I feel like I’m being taken advantage of by my family, for want of a better term. I work 7 days a week to support myself as well as getting creative outlets met (I volunteer on art projects and animal charities). I do like to see them, but none of them work and if I have a little extra I will absolutely pay for lunch or whatever but it’s usually one on one. What irritates me is that if I invite one family member, they tell everyone else so I arrive at a restaurant or bar to 3 or 4 people there expecting me to pay for them all. They say they don’t mind not eating etc, but then what? I sit there and eat or two of us eat? Twice now I’ve skipped lunch so I could enjoy a meal with my mother only to end up abstaining so it wouldn’t be unfair to everyone. I mean, what exactly am I working for? I feel like just leaving town. I don’t know why they refuse to work. I mean, my mother is on disability so I’m not saying she is the culprit at all, but my siblings, cousins etc. are all educated and on welfare. Help!
-Supporting Family of 5
Dear Supporting Family,
Stop paying for them! If they are capable of working they should be. It sounds like you have become a financial crutch for family members that are able bodied and capable to help themselves and contribute to the family. Your mother is a different story.
You have a generous spirit but it’s time to put your foot down and stop enabling your family. Why should they feel welcome to your hard earned money and why should you keep spending it on them? Next time you invite a cousin to lunch or you show up to a small family reunion at a restaurant, invite others in to contribute to the meal so you aren’t footing the bill. Another way around this is to pick up lunch for you and whomever you are meeting, instead of being caught off guard with uninvited guests who are looking to bum off of you when the bill arrives.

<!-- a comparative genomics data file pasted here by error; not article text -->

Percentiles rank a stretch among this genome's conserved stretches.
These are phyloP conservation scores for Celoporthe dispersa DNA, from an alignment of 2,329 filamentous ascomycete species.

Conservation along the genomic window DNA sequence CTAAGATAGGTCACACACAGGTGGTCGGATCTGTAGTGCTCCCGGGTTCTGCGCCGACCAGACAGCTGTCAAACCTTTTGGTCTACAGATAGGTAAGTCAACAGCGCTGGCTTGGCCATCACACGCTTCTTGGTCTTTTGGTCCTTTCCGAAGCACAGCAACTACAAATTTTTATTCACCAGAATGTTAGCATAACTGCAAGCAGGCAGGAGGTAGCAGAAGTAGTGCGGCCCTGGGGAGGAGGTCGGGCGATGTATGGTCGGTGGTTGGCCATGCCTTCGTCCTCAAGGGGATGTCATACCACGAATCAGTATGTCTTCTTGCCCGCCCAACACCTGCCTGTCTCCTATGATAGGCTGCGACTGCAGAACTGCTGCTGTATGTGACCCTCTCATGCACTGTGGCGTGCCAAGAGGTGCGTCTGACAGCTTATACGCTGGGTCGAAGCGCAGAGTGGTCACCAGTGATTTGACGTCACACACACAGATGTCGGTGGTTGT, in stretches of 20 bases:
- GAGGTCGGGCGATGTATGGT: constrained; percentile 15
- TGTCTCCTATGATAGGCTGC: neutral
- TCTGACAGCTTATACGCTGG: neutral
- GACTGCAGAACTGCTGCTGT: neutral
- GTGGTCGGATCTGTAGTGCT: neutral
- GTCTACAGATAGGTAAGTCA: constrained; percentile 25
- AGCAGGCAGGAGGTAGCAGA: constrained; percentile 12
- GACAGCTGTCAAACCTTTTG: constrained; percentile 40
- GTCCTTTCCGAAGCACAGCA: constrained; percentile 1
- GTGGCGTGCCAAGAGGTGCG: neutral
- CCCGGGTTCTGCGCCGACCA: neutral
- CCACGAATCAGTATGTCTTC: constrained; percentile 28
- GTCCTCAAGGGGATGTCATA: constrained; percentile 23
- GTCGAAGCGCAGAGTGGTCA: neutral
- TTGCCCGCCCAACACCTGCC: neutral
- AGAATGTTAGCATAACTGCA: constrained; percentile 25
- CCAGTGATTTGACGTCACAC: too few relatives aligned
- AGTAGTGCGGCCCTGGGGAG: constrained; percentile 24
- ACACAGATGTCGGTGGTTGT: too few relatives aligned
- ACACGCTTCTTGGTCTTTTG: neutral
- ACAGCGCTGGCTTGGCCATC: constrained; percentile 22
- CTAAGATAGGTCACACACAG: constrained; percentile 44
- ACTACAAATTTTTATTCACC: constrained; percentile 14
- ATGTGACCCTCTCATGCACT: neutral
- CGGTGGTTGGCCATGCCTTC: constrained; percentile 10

You have a generous spirit but it’s time to put your foot down and stop enabling your family.
You said that you find pleasure in creative outlets. That is one thing work affords you. But working also contributes to a positive psyche, including self-worth, building responsibility and self-care. Being assertive with your family is taking care of yourself and you’re going to have to do this in order for your family’s habits to change.
Have you ever asked them why they aren’t working? Have you ever encouraged one of your family members to pursue a profession or job in a field they are passionate about? The problem won’t be solved with you leaving town. Running from problems is rarely the good answer.
Dear Supporting Family,
You not only work a full time job but are able to find creative outlets and charity work. Your family not so much. While it sounds as though they are able to support their day to day needs, when it comes to eating out they become open handed. There are a few ways to interpret this dynamic. Perhaps they are quite lazy and refuse to work. Perhaps they value saving money but still have a desire to hang out with you. Regardless of the meaning, that doesn’t mean that you owe them lunch.
I would probably let go of the idea of having to leave town in order to get away from buying their lunch. Your family is going to be who they are. Instead, I would focus on how you can still maintain your values regardless of what they do. If there are times when you are feeling charitable and want to buy lunch for the whole family, do that. But also mention during these times that while you are happy to purchase food for them that you can’t do it every time. Then the next time be sure to hold to your word. Regardless of how much pressure you might feel internally or externally to pick up the check, just pay for yourself. It may feel pretty uncomfortable at first but can help to reset expectations.
I would focus on how you can still maintain your values regardless of what they do.
If you value spending time with your family but don’t want to pay for the whole crew you have a few options. One would be to look for non-food and non-cost situations to spend time together. Maybe that means dropping by their house to check in on them or going for a walk together. Try to see if your town has low-cost or free activities that everyone could join.